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1-min read

Pihu Movie Review: The Film Revels in Making You Flinch and Squirm and Cringe

Planning to watch Pihu this weekend? Read our review first.

Rajeev Masand | CNN-News18RajeevMasand

Updated:November 17, 2018, 11:21 AM IST
Pihu Movie Review: The Film Revels in Making You Flinch and Squirm and Cringe
Myra Vishwakarma in a scene from Pihu.


Cast: Myra Vishwakarma

Director: Vinod Kapri

Pihu, a film about a two-year-old girl tottering about unsupervised in a high-rise apartment, appears to have been made specifically with the intention of traumatising the viewer. This is no cutesy Home Alone-style comedy; this is a horror film.

Writer-director Vinod Kapri turns an empty flat into a potential minefield. Everyday appliances like a steam iron, a faucet, a microwave, and a cooking range represent life-threatening risks as the toddler in question – alone, frightened, bored, hungry, confused – crawls around desperately, turning knobs, pushing switches, and dropping things, oblivious to the possible consequences.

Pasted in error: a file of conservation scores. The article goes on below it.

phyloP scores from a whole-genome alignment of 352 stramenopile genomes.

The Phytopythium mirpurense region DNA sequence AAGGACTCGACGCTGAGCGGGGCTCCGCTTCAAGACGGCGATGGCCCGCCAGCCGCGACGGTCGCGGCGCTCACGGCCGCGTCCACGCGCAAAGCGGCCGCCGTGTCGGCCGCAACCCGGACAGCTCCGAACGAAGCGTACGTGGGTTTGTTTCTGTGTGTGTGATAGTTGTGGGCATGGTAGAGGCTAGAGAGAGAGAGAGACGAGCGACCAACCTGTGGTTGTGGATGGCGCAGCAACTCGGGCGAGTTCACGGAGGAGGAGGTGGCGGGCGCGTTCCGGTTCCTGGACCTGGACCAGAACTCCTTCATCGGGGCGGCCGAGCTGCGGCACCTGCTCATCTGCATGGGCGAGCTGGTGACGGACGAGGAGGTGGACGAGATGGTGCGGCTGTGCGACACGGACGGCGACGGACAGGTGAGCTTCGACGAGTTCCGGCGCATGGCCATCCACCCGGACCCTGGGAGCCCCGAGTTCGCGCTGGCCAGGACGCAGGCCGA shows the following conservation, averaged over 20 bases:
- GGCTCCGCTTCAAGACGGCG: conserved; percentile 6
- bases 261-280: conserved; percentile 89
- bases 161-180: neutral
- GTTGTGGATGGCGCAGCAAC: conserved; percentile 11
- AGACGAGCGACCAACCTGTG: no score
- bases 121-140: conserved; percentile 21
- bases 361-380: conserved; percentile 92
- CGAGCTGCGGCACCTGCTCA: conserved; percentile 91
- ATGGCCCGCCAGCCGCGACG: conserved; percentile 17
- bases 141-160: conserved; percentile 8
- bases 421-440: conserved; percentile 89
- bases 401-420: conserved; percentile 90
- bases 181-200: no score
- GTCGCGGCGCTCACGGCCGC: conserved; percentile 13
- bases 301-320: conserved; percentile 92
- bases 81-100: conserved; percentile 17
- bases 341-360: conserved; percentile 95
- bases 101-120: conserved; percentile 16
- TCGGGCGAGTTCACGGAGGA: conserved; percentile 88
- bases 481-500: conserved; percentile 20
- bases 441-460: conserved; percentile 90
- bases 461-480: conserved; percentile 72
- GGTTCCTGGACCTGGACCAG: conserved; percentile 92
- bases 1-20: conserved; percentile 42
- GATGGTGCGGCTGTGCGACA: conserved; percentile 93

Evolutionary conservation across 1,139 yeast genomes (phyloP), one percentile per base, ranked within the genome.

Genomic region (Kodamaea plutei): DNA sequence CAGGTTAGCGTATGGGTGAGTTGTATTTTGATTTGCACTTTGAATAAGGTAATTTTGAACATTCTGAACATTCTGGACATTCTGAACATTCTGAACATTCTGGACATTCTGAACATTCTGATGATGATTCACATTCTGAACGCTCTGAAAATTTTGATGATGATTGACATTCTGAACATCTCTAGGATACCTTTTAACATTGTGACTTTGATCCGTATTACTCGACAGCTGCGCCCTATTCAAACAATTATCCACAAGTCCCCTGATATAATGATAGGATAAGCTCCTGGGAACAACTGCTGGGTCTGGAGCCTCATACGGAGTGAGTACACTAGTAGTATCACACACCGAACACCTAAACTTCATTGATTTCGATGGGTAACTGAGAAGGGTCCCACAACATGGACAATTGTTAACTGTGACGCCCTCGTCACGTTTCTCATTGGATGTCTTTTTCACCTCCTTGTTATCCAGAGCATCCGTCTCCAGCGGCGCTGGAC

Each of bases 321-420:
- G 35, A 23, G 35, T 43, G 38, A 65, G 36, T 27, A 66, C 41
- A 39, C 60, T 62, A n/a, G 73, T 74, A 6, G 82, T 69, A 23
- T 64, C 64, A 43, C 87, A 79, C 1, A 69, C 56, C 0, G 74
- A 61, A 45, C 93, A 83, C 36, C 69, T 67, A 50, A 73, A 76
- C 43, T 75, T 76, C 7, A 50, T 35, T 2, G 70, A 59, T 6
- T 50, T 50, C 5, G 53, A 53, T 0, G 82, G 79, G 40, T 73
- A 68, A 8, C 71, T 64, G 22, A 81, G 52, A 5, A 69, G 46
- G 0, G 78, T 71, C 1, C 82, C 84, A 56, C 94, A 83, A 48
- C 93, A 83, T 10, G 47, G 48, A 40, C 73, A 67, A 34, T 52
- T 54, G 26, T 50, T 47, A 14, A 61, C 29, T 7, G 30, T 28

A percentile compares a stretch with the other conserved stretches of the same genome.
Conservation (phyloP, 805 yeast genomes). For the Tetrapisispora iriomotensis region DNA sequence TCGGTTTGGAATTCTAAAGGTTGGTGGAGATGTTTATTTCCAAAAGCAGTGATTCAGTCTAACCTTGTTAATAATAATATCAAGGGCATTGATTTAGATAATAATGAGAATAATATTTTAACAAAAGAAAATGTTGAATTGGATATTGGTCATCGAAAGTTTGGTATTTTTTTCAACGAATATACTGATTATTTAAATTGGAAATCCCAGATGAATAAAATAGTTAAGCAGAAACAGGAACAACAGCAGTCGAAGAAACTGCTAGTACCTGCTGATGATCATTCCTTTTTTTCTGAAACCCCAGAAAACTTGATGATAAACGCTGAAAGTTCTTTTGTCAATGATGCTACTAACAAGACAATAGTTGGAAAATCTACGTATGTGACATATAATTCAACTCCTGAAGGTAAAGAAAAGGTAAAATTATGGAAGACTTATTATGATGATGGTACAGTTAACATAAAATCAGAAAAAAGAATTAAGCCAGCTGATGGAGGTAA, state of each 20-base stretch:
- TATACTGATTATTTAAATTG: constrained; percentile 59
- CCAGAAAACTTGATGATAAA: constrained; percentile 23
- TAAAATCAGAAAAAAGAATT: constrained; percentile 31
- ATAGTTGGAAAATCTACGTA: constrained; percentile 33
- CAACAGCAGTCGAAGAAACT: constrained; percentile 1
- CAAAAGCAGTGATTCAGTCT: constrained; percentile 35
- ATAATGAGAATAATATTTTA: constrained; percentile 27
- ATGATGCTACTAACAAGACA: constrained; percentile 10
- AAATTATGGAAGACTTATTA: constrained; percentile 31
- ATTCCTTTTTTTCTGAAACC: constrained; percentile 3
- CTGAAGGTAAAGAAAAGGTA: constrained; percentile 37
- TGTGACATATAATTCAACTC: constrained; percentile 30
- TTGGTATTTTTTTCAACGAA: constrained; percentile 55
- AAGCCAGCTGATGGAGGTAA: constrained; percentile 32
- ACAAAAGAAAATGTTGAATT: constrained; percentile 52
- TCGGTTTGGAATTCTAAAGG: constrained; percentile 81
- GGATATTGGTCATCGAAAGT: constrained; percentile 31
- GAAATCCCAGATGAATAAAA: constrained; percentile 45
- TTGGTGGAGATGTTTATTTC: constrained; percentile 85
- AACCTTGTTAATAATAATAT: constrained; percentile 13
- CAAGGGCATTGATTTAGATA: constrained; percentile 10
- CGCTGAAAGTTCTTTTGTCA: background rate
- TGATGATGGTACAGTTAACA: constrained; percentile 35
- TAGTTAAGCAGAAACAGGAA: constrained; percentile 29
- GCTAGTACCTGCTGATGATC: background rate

Over the course of 93 minutes, the child is repeatedly put in harm’s way, and you spend the bulk of the film hoping she comes away unharmed. When she climbs the railing of the balcony, her doll dangling over the edge, your heart is in your mouth.

It’s easy to draw parallels between Pihu and last year’s Trapped, in which Rajkummar Rao struggled to find ingenious ways to break out of a locked flat. But while that character’s brushes with near-death, his fight for survival might be viewed as thrilling, the same comes off as unmistakably exploitative in the case of an innocent, helpless child. It’s also a shame that the scenarios quickly become repetitive because the script runs out of ideas early on.

Perhaps the only reason you stay with the film until the end is little Myra Vishwakarma in the role of Pihu, who doesn’t betray a hint of self-consciousness in front of the camera. It would be a stretch to call it a performance, but Myra’s natural delivery and responses to situations keep you invested even when the film doesn’t.

But the movie doesn’t ultimately work because there’s no point to it. It’s neither a compelling cautionary tale about bad parenting or a sufficiently responsible thriller. The film revels in making you flinch and squirm and cringe. That’s just mean-spirited. I’m going with two out of five.

Rating: 2/5

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